On Friday, City Attorney Pete Holmes sent a letter to the City Council expressing his views on the proposed police accountability and the changes that the Council has been making to it as they deliberate.
Holmes certainly has relevant experience with police accountability, as he chaired the Office of Police Accountability Review Board, the predecessor to the current CPC. In his letter, he sings the praises of the Mayor’s proposed legislation as originally submitted, calling it a “compromise among competing interests” and noting that those same interests, including the current CPC, are heavily lobbying the Council for changes to the legislation. The CPC has indeed been heavily involved in shaping the Council’s work, winning some battles and losing others. As I wrote last week, within the Council there are competing views on how much power to give the CPC. While the CPC itself is pushing for more, Holmes argues for a smaller, streamlined commission focused on being a “megaphone” for the community’s own voice.
Specifically, Holmes weighs in on several issues the Council has been debating:
- Whether the Chief of Police is the final word on discipline for officers and can unilaterally accept, reject or modify recommendations from the OPA and Inspector General. This is a topic of discussion for the next Council committee meeting on the legislation.
- What the lines of reporting and accountability are for the OPA Director and the Inspector General. The CPC wants to write their performance reviews, but a majority of the Council (and clearly Holmes) prefer that the reviews be done by the authorities the appoint them (the Mayor for the OPA Director, and the Council for the Inspector General).
- While there is general agreement that inputs and recommendations on police polices, practices and training from OPA, OIG and CPC should be centrally collected, maintained and tracked, Holmes believes the OIG should do that work while the Council prefers the CPC to do it.
- Holmes observes that the Council’s amendments make the CPC larger, less focused and more expensive, which he believes could undercut its effectiveness and thereby the whole police reform process. Further, he wants to see the CPC be a “megaphone” for community views rather than an interpreter or a decision-making body. He notes the current issue with police body-cams, which the CPC opposes despite overwhelming public support for them.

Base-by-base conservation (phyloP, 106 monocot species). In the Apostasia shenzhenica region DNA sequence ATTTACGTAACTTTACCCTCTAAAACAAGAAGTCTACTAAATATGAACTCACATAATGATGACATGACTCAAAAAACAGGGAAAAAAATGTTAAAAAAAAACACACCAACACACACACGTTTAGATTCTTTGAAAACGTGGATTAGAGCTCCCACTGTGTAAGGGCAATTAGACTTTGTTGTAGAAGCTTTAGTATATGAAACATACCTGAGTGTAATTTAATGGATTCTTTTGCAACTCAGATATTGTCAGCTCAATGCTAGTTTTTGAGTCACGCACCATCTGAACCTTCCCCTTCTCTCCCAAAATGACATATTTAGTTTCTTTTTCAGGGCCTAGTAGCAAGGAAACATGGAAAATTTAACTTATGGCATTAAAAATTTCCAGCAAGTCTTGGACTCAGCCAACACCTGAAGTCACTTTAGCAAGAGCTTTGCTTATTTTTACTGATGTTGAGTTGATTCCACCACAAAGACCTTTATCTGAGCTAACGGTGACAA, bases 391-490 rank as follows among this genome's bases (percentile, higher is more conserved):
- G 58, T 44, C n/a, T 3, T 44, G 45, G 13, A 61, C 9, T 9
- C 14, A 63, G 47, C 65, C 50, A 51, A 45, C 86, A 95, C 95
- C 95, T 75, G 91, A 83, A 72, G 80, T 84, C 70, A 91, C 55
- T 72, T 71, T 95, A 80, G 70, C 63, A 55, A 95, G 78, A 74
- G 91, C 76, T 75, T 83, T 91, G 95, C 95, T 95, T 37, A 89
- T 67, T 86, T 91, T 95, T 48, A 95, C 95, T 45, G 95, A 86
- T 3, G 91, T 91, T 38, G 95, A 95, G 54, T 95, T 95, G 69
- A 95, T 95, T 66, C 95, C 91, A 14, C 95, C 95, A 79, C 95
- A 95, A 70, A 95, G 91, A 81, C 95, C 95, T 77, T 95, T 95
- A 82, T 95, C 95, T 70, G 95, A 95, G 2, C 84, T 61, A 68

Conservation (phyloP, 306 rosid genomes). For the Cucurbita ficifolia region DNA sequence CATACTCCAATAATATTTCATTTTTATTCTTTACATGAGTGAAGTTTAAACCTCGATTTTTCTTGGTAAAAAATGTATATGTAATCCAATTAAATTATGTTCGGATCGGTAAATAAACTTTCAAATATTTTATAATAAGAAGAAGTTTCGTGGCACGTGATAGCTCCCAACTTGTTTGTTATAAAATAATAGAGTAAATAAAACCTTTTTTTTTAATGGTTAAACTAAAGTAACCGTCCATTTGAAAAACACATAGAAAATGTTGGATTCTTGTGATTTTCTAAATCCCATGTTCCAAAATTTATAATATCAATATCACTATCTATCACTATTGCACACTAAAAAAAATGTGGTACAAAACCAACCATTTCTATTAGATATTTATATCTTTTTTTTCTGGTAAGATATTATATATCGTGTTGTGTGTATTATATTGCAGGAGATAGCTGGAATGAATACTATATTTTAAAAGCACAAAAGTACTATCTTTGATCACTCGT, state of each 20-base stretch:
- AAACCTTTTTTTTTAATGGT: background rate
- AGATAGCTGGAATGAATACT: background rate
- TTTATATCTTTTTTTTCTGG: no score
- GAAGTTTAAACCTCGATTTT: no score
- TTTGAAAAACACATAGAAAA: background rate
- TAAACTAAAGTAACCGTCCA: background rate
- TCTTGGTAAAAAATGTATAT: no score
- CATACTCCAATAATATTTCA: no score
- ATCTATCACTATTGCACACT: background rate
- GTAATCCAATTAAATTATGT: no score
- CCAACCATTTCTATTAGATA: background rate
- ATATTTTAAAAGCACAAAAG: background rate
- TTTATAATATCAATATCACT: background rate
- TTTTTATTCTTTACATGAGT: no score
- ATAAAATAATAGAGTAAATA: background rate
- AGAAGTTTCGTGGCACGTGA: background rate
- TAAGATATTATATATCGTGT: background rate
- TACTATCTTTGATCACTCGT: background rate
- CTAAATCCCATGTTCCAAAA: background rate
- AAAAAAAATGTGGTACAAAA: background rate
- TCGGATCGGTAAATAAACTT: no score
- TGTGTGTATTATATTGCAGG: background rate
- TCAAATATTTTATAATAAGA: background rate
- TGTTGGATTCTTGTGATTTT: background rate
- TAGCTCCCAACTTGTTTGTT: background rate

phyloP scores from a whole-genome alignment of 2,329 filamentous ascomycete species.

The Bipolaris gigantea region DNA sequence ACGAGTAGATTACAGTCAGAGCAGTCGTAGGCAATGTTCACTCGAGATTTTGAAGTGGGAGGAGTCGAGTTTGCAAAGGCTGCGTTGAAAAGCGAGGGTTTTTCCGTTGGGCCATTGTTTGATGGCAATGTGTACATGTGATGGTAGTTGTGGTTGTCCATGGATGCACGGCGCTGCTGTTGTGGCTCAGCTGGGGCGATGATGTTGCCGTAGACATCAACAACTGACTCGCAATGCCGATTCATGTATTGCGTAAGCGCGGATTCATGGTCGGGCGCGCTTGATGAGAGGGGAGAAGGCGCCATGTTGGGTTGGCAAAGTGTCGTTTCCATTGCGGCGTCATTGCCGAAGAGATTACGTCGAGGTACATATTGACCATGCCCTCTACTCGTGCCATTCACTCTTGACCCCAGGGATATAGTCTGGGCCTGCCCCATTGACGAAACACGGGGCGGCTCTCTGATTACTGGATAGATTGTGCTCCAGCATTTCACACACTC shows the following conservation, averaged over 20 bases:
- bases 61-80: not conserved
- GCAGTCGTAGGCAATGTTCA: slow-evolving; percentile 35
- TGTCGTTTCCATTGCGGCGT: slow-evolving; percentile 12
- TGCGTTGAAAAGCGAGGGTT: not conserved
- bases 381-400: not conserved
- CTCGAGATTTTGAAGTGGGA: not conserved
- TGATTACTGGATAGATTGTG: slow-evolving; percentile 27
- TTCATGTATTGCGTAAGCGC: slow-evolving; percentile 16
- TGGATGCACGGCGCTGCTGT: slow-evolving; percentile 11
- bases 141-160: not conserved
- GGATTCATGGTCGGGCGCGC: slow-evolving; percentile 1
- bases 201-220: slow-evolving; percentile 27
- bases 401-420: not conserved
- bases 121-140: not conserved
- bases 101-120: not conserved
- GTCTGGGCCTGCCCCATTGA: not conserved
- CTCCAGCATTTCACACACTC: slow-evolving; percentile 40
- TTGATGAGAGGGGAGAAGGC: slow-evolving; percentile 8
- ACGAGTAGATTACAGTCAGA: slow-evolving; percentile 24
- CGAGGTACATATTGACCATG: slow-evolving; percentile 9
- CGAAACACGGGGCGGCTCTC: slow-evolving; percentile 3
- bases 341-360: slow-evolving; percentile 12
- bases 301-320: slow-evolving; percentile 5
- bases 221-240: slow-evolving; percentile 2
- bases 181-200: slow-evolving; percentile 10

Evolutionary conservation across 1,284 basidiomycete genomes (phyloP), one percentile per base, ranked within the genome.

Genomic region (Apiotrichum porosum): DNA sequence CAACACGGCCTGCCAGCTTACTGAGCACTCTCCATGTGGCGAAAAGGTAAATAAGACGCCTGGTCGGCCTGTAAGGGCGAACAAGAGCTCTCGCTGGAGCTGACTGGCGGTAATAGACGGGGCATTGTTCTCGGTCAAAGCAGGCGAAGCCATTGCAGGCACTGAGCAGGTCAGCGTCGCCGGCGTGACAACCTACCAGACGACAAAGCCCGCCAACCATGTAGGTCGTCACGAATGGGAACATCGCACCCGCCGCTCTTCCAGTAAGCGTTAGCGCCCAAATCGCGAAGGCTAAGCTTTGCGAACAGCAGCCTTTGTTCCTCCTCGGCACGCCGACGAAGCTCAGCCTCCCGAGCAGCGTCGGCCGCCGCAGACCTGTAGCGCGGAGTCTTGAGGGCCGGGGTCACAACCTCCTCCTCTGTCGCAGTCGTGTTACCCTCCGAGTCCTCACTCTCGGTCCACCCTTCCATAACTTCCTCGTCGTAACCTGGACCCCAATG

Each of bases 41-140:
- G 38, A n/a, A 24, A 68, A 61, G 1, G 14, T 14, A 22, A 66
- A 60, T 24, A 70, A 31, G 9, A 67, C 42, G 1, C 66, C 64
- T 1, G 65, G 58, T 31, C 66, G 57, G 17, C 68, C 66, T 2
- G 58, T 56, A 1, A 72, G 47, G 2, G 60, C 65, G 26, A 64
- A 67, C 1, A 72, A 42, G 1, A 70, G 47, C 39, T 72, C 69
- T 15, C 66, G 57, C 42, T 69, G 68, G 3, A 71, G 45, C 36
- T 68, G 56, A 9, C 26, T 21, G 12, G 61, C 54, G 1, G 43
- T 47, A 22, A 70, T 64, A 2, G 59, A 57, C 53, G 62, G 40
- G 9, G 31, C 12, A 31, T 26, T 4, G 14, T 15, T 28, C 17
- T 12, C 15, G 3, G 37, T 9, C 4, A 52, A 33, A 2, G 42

- He also found fault with many of the CPC’s and Council’s changes to the composition of the commission. He believes all CPC members should live within the city, though he agrees with Council member Juarez that positions should be apportioned across the city by Council district. He stresses that all the CPC members should be appointed by either the Mayor or Council (or both), but the sitting CPC should not have the ability to appoint additional members (as the current Council draft allows). Holmes also objects to sworn officers or union reps serving on the CPC — though the current consent decree requires sworn officer representation.
- Finally, Holmes objects to a request by the CPC for it to have its own legal representation. He wants SPD, OPA, OIG, and the CPC all to be represented by his department, arguing that his staff of attorneys already provide legal support to various city departments even when they have diverging views. Holmes suggests that allowing CPC to have its own legal representation would require a city-wide vote to amend the City Charter. The Council hasn’t addressed this issue yet.
This is a bold move by Holmes to influence the direction of the police accountability legislation. He argues for a much more circumscribed and less powerful CPC. To date, the Council has agreed with him in some areas and disagreed in others as they have debated the fine points of the balance of authority and responsibilities across the OPA, OIG and CPC — and the extent to which SPD is accountable directly to the citizens of Seattle.
Holmes is unlikely to sway the Council on the makeup of the CPC; they have already debated it to death among themselves, and short of some compelling legal constraint I can’t see them reopening those conversations. In fact, it’s unlikely that he can convince them to revisit any of the issues they’ve already tackled in committee. That means the only issues he has a chance of influencing are the two remaining ones: the discipline process and investigation procedures.
It’s also awkward that on one hand Holmes is lobbying for limits on the CPC, and on the other hand he wants to be their legal counsel. If the Council ends up giving them more power than Holmes likes, than his letter might undermine his relationship with an important client.
Holmes is running for re-election this year, and that context is front and center: he closes his letter by suggesting “It would be easier for me to remain silent and let legislative and litigation processes unfold without comment — especially in an election year — but I must speak up for an accountability system focused, effective and responsive to the people of Seattle.” So police accountability is now front-and-center in his campaign, and he’s on the record as opposed to granting additional authority to the oversight body most directly accountable to the people. Fortunately for him, at this point he only has one competitor: Scott Lindsay, who until recently was the Mayor’s special assistant for public safety and homelessness issues.